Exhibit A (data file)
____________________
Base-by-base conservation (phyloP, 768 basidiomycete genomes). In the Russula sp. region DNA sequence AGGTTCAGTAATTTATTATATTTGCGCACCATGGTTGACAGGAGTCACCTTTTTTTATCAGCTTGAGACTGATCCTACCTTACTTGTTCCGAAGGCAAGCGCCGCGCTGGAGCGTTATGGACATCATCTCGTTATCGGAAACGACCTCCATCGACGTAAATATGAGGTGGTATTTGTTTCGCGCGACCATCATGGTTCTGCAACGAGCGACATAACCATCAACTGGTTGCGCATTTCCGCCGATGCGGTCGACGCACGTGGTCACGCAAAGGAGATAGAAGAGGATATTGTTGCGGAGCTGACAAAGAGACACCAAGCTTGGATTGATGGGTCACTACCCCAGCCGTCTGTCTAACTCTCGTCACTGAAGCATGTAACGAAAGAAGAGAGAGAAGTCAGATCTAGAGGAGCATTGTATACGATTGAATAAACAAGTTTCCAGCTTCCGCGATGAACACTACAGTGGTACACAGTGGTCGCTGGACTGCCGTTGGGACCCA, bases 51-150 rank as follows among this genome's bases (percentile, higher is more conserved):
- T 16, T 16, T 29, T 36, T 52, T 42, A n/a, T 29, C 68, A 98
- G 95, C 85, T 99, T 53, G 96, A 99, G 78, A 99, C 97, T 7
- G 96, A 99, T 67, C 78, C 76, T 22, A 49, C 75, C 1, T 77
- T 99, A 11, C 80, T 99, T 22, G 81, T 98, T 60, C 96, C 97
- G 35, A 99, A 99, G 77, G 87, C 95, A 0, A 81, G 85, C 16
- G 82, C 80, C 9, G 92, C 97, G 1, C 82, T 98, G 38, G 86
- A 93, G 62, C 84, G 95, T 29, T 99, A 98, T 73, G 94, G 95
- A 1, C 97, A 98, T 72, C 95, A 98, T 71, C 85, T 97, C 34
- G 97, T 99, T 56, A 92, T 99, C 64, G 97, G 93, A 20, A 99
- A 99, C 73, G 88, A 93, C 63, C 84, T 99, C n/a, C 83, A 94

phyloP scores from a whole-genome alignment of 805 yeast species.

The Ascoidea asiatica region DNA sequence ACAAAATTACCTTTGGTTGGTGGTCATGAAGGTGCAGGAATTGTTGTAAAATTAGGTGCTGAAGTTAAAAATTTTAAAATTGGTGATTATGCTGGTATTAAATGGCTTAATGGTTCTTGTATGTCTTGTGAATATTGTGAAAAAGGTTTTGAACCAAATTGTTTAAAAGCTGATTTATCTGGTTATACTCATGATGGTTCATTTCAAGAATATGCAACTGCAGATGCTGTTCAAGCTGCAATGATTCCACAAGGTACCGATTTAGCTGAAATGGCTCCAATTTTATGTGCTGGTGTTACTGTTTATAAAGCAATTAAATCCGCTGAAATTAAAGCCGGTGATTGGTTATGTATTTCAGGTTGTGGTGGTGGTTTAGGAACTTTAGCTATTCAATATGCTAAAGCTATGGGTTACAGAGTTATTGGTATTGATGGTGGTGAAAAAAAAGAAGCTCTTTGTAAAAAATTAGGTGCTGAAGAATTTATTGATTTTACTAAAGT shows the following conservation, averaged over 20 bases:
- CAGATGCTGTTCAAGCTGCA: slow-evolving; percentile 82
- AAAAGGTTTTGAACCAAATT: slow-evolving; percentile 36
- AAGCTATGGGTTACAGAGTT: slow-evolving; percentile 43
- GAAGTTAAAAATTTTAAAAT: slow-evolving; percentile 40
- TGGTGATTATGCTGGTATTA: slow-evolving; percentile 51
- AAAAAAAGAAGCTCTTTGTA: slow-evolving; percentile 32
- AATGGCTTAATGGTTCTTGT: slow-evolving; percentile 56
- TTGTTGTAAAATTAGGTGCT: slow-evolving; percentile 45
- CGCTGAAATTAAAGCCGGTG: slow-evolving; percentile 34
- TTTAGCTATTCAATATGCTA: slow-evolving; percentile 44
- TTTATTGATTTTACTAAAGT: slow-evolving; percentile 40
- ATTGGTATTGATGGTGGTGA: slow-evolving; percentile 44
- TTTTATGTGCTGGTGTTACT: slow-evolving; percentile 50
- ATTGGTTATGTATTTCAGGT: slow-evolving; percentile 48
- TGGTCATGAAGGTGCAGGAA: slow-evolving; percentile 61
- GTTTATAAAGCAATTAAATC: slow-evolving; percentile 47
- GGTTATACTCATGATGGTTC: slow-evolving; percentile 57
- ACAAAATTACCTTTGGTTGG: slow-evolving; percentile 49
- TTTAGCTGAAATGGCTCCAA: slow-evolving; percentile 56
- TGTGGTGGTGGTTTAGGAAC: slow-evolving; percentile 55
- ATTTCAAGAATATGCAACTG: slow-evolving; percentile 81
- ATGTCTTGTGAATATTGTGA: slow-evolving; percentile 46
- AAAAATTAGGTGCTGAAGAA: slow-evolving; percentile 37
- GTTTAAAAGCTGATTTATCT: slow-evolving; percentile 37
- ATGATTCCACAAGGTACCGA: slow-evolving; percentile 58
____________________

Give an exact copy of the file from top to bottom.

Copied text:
Base-by-base conservation (phyloP, 768 basidiomycete genomes). In the Russula sp. region DNA sequence AGGTTCAGTAATTTATTATATTTGCGCACCATGGTTGACAGGAGTCACCTTTTTTTATCAGCTTGAGACTGATCCTACCTTACTTGTTCCGAAGGCAAGCGCCGCGCTGGAGCGTTATGGACATCATCTCGTTATCGGAAACGACCTCCATCGACGTAAATATGAGGTGGTATTTGTTTCGCGCGACCATCATGGTTCTGCAACGAGCGACATAACCATCAACTGGTTGCGCATTTCCGCCGATGCGGTCGACGCACGTGGTCACGCAAAGGAGATAGAAGAGGATATTGTTGCGGAGCTGACAAAGAGACACCAAGCTTGGATTGATGGGTCACTACCCCAGCCGTCTGTCTAACTCTCGTCACTGAAGCATGTAACGAAAGAAGAGAGAGAAGTCAGATCTAGAGGAGCATTGTATACGATTGAATAAACAAGTTTCCAGCTTCCGCGATGAACACTACAGTGGTACACAGTGGTCGCTGGACTGCCGTTGGGACCCA, bases 51-150 rank as follows among this genome's bases (percentile, higher is more conserved):
- T 16, T 16, T 29, T 36, T 52, T 42, A n/a, T 29, C 68, A 98
- G 95, C 85, T 99, T 53, G 96, A 99, G 78, A 99, C 97, T 7
- G 96, A 99, T 67, C 78, C 76, T 22, A 49, C 75, C 1, T 77
- T 99, A 11, C 80, T 99, T 22, G 81, T 98, T 60, C 96, C 97
- G 35, A 99, A 99, G 77, G 87, C 95, A 0, A 81, G 85, C 16
- G 82, C 80, C 9, G 92, C 97, G 1, C 82, T 98, G 38, G 86
- A 93, G 62, C 84, G 95, T 29, T 99, A 98, T 73, G 94, G 95
- A 1, C 97, A 98, T 72, C 95, A 98, T 71, C 85, T 97, C 34
- G 97, T 99, T 56, A 92, T 99, C 64, G 97, G 93, A 20, A 99
- A 99, C 73, G 88, A 93, C 63, C 84, T 99, C n/a, C 83, A 94

phyloP scores from a whole-genome alignment of 805 yeast species.

The Ascoidea asiatica region DNA sequence ACAAAATTACCTTTGGTTGGTGGTCATGAAGGTGCAGGAATTGTTGTAAAATTAGGTGCTGAAGTTAAAAATTTTAAAATTGGTGATTATGCTGGTATTAAATGGCTTAATGGTTCTTGTATGTCTTGTGAATATTGTGAAAAAGGTTTTGAACCAAATTGTTTAAAAGCTGATTTATCTGGTTATACTCATGATGGTTCATTTCAAGAATATGCAACTGCAGATGCTGTTCAAGCTGCAATGATTCCACAAGGTACCGATTTAGCTGAAATGGCTCCAATTTTATGTGCTGGTGTTACTGTTTATAAAGCAATTAAATCCGCTGAAATTAAAGCCGGTGATTGGTTATGTATTTCAGGTTGTGGTGGTGGTTTAGGAACTTTAGCTATTCAATATGCTAAAGCTATGGGTTACAGAGTTATTGGTATTGATGGTGGTGAAAAAAAAGAAGCTCTTTGTAAAAAATTAGGTGCTGAAGAATTTATTGATTTTACTAAAGT shows the following conservation, averaged over 20 bases:
- CAGATGCTGTTCAAGCTGCA: slow-evolving; percentile 82
- AAAAGGTTTTGAACCAAATT: slow-evolving; percentile 36
- AAGCTATGGGTTACAGAGTT: slow-evolving; percentile 43
- GAAGTTAAAAATTTTAAAAT: slow-evolving; percentile 40
- TGGTGATTATGCTGGTATTA: slow-evolving; percentile 51
- AAAAAAAGAAGCTCTTTGTA: slow-evolving; percentile 32
- AATGGCTTAATGGTTCTTGT: slow-evolving; percentile 56
- TTGTTGTAAAATTAGGTGCT: slow-evolving; percentile 45
- CGCTGAAATTAAAGCCGGTG: slow-evolving; percentile 34
- TTTAGCTATTCAATATGCTA: slow-evolving; percentile 44
- TTTATTGATTTTACTAAAGT: slow-evolving; percentile 40
- ATTGGTATTGATGGTGGTGA: slow-evolving; percentile 44
- TTTTATGTGCTGGTGTTACT: slow-evolving; percentile 50
- ATTGGTTATGTATTTCAGGT: slow-evolving; percentile 48
- TGGTCATGAAGGTGCAGGAA: slow-evolving; percentile 61
- GTTTATAAAGCAATTAAATC: slow-evolving; percentile 47
- GGTTATACTCATGATGGTTC: slow-evolving; percentile 57
- ACAAAATTACCTTTGGTTGG: slow-evolving; percentile 49
- TTTAGCTGAAATGGCTCCAA: slow-evolving; percentile 56
- TGTGGTGGTGGTTTAGGAAC: slow-evolving; percentile 55
- ATTTCAAGAATATGCAACTG: slow-evolving; percentile 81
- ATGTCTTGTGAATATTGTGA: slow-evolving; percentile 46
- AAAAATTAGGTGCTGAAGAA: slow-evolving; percentile 37
- GTTTAAAAGCTGATTTATCT: slow-evolving; percentile 37
- ATGATTCCACAAGGTACCGA: slow-evolving; percentile 58